Rediscovering AmericaThe New World may be 20,000 years older than experts thought BY CHARLES W. PETIT Late in the afternoon last May 17, a tired archaeological team neared the end of a 14-hour day winching muck to the deck of a Canadian Coast Guard vessel. It was in water 170 feet deep in Juan Perez Sound, half a mile offshore among British Columbia's Queen Charlotte Islands. For four days, team members had fruitlessly sieved undersea mud and gravel. Then, in the slanting light of sunset, a deckhand drew from the goop a triangular blade of dark basalt. Its sharp edge...
  • Who Were the First Americans?

    01/13/2002 7:51:38 AM PST · by sarcasm · 10 replies · 1+ views
    Scientific American ^ | September 2000 | Sasha Nemecek
    Images: Pamela Patrick MAMMOTH HUNTER OR FISH CATCHER? Archaeologists had concluded that the first inhabitants of the New World were fur-clad big-game hunters who swept across the Bering land bridge in pursuit of their prey. But recent evidence suggests that the first settlers may have been just as likely to hunt small game, catch fish or gather plants as they moved through more temperate environments. The leaf-shaped spearpoint I'm holding is surprisingly dainty--for a deadly weapon. I let my mind wander, trying to imagine life some 14,700 years ago in the marshes of southern Chile, where this relic was ...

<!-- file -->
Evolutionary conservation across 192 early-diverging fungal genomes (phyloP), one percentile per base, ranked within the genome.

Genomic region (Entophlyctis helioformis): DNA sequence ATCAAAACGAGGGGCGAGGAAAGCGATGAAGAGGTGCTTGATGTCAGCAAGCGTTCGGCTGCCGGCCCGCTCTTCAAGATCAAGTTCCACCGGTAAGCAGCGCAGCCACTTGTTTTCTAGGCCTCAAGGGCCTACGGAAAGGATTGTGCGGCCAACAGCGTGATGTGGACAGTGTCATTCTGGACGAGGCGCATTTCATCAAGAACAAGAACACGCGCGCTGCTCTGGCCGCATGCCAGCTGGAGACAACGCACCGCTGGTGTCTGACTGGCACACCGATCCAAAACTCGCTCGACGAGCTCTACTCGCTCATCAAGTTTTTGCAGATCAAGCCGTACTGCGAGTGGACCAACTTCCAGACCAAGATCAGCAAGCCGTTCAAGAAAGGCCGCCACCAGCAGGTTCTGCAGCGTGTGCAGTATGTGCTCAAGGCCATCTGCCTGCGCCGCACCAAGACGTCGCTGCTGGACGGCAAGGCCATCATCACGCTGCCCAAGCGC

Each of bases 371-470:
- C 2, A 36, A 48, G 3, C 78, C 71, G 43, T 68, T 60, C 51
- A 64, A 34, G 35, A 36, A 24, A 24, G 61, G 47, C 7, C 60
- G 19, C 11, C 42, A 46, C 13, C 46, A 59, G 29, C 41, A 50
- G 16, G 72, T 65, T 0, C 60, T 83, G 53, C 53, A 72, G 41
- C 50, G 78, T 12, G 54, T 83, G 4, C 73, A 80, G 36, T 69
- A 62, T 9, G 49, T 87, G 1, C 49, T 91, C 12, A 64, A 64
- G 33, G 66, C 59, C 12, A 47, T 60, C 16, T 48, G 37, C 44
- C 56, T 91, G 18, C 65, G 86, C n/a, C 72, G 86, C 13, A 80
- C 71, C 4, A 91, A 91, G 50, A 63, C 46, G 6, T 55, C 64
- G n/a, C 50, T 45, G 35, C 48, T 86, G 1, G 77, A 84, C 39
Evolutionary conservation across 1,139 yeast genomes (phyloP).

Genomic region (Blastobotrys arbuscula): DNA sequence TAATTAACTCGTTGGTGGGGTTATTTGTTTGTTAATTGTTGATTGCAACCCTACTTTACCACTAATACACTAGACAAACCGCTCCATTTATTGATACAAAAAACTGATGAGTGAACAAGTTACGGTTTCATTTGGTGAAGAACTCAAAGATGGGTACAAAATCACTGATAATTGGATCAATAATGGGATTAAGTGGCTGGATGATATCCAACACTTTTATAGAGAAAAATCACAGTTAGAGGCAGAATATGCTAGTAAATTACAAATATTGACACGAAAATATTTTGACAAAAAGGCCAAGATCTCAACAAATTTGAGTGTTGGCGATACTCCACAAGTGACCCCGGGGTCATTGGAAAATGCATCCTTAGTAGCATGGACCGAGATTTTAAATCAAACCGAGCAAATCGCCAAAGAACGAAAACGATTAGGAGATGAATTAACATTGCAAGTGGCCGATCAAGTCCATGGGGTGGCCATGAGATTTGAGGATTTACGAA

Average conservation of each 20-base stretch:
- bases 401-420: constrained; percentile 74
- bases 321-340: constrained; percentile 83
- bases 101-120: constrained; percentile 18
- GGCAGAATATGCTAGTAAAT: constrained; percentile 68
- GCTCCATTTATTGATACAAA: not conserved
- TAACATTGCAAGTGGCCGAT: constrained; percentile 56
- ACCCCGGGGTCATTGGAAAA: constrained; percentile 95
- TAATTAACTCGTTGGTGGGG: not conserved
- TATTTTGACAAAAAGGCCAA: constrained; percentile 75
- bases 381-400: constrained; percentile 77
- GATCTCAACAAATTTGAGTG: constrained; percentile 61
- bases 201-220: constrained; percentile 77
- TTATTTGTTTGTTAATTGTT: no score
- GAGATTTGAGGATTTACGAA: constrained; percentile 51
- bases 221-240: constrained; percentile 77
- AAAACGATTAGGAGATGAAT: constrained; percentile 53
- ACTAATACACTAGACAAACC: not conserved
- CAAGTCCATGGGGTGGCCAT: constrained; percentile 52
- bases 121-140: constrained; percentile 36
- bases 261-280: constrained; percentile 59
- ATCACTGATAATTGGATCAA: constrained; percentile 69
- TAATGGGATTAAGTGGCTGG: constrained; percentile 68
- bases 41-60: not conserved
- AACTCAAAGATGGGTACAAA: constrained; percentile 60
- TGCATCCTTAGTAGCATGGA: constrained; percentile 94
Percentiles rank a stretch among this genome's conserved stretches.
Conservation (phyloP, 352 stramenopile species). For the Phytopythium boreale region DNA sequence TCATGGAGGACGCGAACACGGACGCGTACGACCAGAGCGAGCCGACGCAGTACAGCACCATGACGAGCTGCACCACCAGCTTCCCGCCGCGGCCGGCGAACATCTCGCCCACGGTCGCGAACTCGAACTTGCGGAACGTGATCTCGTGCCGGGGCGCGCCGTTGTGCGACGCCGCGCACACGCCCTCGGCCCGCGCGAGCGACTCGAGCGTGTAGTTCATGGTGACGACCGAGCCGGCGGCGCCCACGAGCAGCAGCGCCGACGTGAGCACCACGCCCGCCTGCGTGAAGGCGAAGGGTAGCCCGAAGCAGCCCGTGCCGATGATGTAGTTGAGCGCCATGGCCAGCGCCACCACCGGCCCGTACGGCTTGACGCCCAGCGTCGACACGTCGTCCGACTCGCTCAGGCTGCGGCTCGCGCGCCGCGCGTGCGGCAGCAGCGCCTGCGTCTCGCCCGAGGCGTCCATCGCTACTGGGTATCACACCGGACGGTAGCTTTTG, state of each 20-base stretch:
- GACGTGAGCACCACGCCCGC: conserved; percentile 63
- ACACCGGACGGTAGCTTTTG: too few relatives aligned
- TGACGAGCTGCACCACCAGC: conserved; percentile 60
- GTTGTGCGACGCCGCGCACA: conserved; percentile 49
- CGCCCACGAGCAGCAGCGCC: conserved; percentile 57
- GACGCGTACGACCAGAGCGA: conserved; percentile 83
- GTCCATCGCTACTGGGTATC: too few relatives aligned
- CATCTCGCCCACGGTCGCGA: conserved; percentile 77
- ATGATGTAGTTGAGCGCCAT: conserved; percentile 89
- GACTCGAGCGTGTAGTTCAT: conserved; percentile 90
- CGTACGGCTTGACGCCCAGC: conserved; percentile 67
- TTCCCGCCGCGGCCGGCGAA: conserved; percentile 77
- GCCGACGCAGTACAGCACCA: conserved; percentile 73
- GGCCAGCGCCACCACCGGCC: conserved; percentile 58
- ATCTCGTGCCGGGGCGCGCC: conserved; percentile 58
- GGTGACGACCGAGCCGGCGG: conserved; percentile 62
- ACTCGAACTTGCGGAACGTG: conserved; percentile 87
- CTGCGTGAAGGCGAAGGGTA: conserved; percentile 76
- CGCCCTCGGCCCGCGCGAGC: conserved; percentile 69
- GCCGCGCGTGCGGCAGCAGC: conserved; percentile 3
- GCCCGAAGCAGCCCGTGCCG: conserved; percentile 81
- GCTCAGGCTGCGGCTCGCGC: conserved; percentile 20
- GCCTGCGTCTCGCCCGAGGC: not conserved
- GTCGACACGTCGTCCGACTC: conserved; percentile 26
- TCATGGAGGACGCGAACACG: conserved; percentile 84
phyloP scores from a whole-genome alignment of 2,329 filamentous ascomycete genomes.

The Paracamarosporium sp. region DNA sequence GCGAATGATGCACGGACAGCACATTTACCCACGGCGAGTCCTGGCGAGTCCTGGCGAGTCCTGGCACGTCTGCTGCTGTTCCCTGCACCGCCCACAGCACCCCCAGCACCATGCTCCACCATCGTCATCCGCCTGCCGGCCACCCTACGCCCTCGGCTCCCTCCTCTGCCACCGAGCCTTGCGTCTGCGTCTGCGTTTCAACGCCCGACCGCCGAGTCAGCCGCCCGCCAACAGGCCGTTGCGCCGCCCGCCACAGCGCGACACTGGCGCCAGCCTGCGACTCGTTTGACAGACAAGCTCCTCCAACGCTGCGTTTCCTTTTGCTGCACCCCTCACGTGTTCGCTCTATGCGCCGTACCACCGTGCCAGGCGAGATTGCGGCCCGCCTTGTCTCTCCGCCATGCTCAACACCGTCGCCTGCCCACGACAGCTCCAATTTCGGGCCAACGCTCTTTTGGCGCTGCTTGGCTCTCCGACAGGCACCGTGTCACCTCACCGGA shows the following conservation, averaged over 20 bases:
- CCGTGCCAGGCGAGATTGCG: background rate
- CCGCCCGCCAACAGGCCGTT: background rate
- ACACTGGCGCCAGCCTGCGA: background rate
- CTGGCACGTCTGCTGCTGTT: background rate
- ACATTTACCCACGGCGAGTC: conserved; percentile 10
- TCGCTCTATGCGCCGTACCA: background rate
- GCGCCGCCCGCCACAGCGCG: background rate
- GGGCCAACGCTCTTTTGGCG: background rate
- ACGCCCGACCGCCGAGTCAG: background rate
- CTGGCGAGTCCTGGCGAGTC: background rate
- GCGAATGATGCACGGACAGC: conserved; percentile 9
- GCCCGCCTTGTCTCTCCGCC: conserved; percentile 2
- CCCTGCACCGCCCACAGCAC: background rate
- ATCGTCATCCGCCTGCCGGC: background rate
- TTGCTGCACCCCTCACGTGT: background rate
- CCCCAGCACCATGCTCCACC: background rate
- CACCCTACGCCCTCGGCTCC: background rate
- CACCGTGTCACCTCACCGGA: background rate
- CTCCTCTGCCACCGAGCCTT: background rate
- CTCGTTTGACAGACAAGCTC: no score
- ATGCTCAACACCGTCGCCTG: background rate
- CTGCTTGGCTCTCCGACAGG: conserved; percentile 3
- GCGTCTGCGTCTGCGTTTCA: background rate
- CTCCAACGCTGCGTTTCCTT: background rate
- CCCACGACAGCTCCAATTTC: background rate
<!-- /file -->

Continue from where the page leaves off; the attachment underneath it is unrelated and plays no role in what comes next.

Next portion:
• 4,000 coins found in Roman treasure trove in Swiss orchard

    11/19/2015 11:59:36 PM PST · by SunkenCiv · 14 replies
    Guardian UK ^ | Thursday 19 November 2015 | Agence France-Presse